The Wolves fell 118-114 to the New York Knicks Friday night and, in many ways, the loss felt all too familiar. Much like in games previous, the Wolves dug themselves into an insurmountable hole due to coming out flat in one frame (Is the first quarter the new second quarter which was the old third quarter?) and struggling to sufficiently defend the rim, particularly against the opposing team’s center. Kyle O’Quinn, who deserves nothing but credit, outmuscled and outhustled the Wolves’ big men all night, posting 20 points (9/11 from the field) and 13 rebounds in what was most likely the best game of his career.
Zooming out, the Wolves continued to struggle with pick-and-roll defense and crisp, purposeful rotations. In a trend that has continued since the start the of the season, Gorgui Dieng and Karl-Anthony Towns could not prevent the opposing team’s point guards, in this case, Derrick Rose and Brandon Jennings, from getting deep into the lane in pick-and-roll situations. This opened up a world of opportunity – they could pull up, continuing driving and kick, continue driving and score, hit the roll man, the list goes on – and allowed for them to break down the Wolves’ defense with surgical precision. (Rose, who had 24 points, combined with Jennings to tally 13 assists.)
Although the Knicks connected on 12 of their 31 three-point attempts, it could have been much worse. Many times Carmelo Anthony, who led all scorers with 29 points including five threes of his own, and Kristaps Porzingis, who thankfully (or unfortunately depending on to what extent you like seeing good basketball players play well) had an off shooting night, were left wide open on the perimeter. That cannot happen if a team wants to consistently win basketball games.
On an individual level, Andrew Wiggins did a pretty good job at closing out and contesting Anthony’s attempts (he even defended Prozingis admirably on the perimeter a few times and caused misses), but sometimes that just isn’t enough when you’re going up against a future Hall of Famer. (Yeah, I said it. Melo is a future Hall of Famer. Period.)
Despite putting up 112 points, it never felt like the Wolves established good flow on offense. The ball never skipped from player to player, rather it often ended up being flung towards the rim after one or two passes and a brief bought of isolation play. Perhaps (or definitely) related, the motion often looked disjointed and panicked, leading to ill-advised and rushed shot attempts, even though they technically could be qualified as being “good” shots. They were good shots in the sense that the shooter was often open, but they weren’t necessarily the right shots; the team could have gotten better looks had they taken a moment to collect themselves.
The silver lining, which may or may not be becoming more oxidized and dull with each loss, is that all of these mistakes on both sides of the ball are correctable. These kids are still young and relatively inexperienced and I remain convinced that many of the mistakes that are seen on a nightly basis can be attributed to that fact. These mistakes are only exacerbated in the presence of perhaps overzealous expectations and the fact that Tom Thibodeau and his staff are Andrew Wiggins, Zach LaVine, and Karl-Anthony Towns’ third coach and system in as many years (fourth if you count college for Wiggins and LaVine and high school for Towns). Learning and executing strategies on both sides of the ball simply takes time, plain and simple.
That is not to completely absolve the Wolves’ players or Thibodeau from any responsibility that they have for their collective slow start; both parties could perform better and they aren’t going to make any excuses for themselves. But the fact of the matter is, and stop me if you’ve heard this before, that it is difficult to win in the NBA when three of your five starters are 21-years-old and your “veterans” are young role players themselves.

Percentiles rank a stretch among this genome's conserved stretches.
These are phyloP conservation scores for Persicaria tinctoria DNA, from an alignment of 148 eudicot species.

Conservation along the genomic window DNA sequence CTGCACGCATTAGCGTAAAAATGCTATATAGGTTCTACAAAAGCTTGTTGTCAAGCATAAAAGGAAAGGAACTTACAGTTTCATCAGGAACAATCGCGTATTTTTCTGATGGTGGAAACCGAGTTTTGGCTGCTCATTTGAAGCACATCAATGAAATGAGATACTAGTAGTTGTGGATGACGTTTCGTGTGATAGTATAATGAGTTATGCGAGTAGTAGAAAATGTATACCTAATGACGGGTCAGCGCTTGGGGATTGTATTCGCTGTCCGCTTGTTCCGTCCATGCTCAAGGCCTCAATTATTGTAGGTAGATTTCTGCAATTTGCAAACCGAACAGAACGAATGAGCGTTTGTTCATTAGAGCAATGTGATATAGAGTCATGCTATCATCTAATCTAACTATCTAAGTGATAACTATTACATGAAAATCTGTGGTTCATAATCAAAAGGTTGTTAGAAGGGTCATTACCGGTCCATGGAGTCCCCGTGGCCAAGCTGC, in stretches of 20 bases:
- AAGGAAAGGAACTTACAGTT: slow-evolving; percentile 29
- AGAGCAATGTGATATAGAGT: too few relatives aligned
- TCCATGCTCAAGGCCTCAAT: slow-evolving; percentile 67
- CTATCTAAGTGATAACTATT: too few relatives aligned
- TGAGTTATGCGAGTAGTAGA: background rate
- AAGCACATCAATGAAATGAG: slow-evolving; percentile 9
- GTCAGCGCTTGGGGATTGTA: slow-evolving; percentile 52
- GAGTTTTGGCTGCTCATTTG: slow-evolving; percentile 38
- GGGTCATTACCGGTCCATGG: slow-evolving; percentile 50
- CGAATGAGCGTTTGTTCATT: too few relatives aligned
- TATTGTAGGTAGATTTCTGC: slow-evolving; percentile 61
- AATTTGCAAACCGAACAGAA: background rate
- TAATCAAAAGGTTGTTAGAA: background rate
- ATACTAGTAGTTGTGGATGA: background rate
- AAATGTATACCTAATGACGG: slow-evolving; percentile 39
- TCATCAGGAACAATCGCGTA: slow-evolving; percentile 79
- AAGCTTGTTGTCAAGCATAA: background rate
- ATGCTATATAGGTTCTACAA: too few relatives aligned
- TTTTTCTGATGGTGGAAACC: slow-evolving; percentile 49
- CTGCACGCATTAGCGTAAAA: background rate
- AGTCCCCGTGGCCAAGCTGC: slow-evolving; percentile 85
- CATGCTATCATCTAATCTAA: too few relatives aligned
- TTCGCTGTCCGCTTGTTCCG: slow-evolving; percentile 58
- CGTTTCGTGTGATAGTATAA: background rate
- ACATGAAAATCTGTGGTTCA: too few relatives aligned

I don’t have a great segue to lead into this, but I feel compelled to comment on Karl-Anthony Towns’, well, comments after their recent loss to the Utah Jazz. One on hand, it is nice to see a player taking ownership of his mistakes and trying to shift blame away from his teammates. On the surface, this is a true sign of leadership and in many ways should be seen as a good thing. But, when you dive deeper into his message, in my opinion (and perhaps it is not truly my place to speak, being that I am only 23-years-of-age myself and not a fountain of wisdom), Towns’ constant use of “I” phrases – I need to be better, I’ve got to change us – are yet another sign of his youth. Basketball is a team effort and one individual person cannot bring about the change needed to right the Wolves’ ship. Reliance on yourself to be the harbinger of change only leads to increased pressure to perform and often doesn’t result in achieving what you wish to accomplish. But how common of a mindset this is for young adults! Towns doesn’t need to be the sole hero for this franchise. He doesn’t need to be the one to turn the Wolves’ season around. He needs to turn to his teammates and help them, and himself, grow into better players. There’s no need to put that amount of pressure on one individual’s shoulders and, like many things regarding the Wolves, an increase in age and experience will bring this to light.
- The Wolves’ bench played infinitely better Friday night, combining for 47 points and a +/- of +51. Cole Aldrich led the way with 10 points and 12 rebounds for his first double-double in a Wolves’ uniform. Nemanja Bjelica added 17 points, seven rebounds, and three assists and Shabazz Muhammad tallied 14 points (2/5 from 3). Kris Dunn also played his best game in quite some time, scoring six points, dishing out five assists, and playing pretty pesky on-ball defense.
- The Wolves next play Saturday night in Charlotte. Tip-off with the Hornets is at 6 p.m. CDT.